A: Fire in the home has been a ‘must have’ since the dawn of mankind. The need for heat, light and the mesmerising flicker of the flame has always drawn us to fire, especially at this time of year. However, the once simple decision to install a fire has never been so complicated, particularly when energy efficiency and our carbon footprint are considered.

The open fire has all but been extinguished in new houses, and the accepted norm more often than not is its room-sealed or glass-fronted cousin. The stove you select depends not only on the type of build and level of insulation of your home, but on the type of fuel to be used. Different considerations will apply to a new build versus a retrofit and to gas versus solid fuel.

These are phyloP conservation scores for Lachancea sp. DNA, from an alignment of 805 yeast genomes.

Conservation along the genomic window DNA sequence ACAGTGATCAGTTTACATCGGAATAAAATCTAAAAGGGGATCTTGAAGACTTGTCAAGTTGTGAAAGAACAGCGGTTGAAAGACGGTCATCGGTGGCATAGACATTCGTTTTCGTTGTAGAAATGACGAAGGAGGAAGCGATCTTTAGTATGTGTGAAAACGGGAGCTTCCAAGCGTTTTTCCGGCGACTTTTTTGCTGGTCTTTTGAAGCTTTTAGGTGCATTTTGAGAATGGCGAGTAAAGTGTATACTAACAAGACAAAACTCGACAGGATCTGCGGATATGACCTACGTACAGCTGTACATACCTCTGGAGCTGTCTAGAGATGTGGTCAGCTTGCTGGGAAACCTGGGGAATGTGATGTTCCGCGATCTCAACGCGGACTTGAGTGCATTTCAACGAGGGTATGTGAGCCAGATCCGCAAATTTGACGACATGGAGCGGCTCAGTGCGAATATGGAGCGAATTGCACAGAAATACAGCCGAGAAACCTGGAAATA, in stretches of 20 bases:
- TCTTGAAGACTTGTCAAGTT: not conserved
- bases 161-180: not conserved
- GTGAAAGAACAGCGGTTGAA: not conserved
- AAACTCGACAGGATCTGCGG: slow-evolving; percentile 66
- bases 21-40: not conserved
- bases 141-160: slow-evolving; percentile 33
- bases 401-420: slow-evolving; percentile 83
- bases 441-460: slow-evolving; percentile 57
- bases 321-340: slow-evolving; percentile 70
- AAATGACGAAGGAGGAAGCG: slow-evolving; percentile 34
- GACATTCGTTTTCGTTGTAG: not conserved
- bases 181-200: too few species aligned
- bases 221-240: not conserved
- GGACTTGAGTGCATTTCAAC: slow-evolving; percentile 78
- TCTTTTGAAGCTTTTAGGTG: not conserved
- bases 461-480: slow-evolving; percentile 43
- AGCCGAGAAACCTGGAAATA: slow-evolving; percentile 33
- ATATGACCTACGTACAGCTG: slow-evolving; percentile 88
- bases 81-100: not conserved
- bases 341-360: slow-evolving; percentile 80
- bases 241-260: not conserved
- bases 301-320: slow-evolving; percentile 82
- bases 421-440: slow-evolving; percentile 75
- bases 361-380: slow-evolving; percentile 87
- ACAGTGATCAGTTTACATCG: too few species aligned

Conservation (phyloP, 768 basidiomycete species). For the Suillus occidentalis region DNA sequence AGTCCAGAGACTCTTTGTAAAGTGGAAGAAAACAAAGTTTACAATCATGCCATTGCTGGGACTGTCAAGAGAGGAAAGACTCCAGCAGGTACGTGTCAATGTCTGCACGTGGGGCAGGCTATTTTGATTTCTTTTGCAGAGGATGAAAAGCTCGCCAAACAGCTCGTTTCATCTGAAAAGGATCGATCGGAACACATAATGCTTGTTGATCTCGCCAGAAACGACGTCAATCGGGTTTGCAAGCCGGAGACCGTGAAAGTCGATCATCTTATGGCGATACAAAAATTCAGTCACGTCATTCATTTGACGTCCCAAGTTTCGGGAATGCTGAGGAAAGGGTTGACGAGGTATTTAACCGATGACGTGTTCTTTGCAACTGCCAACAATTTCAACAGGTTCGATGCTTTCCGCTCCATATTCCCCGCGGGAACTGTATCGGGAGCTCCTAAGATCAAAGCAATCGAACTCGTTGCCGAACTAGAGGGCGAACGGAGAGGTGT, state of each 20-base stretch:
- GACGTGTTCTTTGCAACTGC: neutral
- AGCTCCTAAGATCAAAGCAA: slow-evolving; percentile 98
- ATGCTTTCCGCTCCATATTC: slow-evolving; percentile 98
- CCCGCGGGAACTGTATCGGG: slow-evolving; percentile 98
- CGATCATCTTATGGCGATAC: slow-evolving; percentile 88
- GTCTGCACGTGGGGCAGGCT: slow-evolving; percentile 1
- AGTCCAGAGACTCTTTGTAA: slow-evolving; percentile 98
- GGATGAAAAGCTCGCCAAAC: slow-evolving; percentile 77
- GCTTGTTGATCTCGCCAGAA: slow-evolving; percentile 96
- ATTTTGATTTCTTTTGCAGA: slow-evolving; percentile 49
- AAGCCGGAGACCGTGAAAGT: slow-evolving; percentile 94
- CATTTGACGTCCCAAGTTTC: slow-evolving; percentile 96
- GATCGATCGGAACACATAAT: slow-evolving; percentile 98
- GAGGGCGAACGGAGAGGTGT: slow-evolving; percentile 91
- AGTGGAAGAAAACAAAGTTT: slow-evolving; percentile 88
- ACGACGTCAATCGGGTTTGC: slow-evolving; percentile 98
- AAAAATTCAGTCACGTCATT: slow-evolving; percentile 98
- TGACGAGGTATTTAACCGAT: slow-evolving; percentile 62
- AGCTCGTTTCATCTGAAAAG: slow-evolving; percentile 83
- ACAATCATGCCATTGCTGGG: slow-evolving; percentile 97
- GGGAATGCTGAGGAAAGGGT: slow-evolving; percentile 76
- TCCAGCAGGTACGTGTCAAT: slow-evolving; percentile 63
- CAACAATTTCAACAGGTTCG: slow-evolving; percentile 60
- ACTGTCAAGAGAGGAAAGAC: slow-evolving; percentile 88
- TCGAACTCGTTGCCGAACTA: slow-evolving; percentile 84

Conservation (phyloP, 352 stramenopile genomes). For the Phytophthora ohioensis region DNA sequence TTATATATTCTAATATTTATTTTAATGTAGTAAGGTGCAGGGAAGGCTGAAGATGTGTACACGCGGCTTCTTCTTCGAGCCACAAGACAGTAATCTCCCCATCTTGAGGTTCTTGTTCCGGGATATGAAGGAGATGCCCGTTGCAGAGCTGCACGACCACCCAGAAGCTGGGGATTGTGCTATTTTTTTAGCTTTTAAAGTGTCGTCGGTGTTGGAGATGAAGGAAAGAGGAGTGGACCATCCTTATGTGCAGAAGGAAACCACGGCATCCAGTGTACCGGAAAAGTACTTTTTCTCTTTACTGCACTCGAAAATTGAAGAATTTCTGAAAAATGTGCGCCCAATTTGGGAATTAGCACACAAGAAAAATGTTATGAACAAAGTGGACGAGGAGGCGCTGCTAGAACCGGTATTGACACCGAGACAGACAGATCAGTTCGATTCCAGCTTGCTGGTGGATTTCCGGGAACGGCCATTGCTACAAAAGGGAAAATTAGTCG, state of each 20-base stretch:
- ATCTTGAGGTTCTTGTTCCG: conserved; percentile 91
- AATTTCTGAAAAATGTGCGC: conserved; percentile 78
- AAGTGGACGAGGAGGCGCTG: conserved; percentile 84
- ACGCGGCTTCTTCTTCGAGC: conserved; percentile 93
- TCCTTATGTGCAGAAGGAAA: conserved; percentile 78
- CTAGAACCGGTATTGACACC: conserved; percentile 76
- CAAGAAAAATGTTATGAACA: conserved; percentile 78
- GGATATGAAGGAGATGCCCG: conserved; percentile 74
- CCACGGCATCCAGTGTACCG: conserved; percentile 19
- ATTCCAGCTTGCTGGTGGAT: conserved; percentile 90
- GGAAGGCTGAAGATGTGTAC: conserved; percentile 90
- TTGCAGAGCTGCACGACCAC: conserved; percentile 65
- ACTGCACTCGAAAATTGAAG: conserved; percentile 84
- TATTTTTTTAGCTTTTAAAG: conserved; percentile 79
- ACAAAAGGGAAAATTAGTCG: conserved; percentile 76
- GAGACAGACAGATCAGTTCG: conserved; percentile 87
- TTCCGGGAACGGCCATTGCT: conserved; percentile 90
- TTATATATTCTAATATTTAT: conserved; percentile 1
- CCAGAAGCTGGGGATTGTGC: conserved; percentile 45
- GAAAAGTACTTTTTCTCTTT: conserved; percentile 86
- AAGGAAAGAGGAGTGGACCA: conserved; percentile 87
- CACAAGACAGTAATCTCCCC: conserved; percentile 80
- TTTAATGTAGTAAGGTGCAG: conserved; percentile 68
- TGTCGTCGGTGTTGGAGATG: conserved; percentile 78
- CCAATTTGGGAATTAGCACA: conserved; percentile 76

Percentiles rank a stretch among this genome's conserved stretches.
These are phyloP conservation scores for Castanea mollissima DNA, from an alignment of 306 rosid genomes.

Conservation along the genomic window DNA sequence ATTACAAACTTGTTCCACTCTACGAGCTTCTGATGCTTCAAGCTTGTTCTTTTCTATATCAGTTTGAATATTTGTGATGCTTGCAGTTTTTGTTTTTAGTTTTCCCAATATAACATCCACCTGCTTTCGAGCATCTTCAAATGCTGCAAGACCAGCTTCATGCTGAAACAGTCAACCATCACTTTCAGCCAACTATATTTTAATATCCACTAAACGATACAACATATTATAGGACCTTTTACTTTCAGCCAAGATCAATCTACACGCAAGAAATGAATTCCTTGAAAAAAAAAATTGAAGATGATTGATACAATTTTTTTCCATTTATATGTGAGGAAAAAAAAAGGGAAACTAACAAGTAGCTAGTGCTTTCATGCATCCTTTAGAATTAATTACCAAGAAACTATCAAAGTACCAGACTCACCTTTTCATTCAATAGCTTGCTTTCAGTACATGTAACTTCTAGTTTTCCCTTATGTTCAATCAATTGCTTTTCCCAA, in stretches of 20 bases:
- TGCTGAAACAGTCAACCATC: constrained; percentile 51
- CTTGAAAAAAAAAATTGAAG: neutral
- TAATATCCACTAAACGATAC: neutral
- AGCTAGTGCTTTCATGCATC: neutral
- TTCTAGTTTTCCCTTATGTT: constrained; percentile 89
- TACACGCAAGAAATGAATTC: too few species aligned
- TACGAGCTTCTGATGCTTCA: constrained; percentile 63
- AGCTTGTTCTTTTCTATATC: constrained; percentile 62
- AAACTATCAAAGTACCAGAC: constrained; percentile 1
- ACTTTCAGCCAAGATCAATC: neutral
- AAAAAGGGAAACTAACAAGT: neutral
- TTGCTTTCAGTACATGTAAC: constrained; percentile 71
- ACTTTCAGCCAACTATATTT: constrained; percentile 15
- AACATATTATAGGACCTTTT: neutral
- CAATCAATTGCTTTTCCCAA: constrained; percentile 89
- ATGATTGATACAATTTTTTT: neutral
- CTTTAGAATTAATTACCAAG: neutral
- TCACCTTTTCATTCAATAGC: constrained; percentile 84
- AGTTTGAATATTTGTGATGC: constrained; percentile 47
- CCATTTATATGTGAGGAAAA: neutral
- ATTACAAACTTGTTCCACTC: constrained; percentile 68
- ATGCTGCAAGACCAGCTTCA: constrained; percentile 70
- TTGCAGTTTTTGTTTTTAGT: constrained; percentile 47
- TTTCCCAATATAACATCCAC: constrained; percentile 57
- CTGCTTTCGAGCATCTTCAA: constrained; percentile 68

Location is the first decision to make. Your investment needs to deliver not only warmth but that ”wow” factor. Selected and placed correctly, a stove can transform a room. It can provide a missing focal point or open up the potential of a neglected corner. However, put it in the wrong place or size it incorrectly and it may compete with a television for attention, and often provide too much or too little heat.

The next decision is to choose the type that is right for you and your lifestyle. While chimneys may be great for Santa, they are equally great for unwanted heat loss and draughts. With modern new house constructions being reliant on insulation and air tightness, this is a challenge that a room-sealed appliance can overcome.

Solid fuel versus gas is the next conundrum. Often you will have no idea what type of house you want, but be in no doubt that you want that house to have a log stove. A log stove will certainly give the best heat output and is more eco-friendly than gas but it comes with baggage.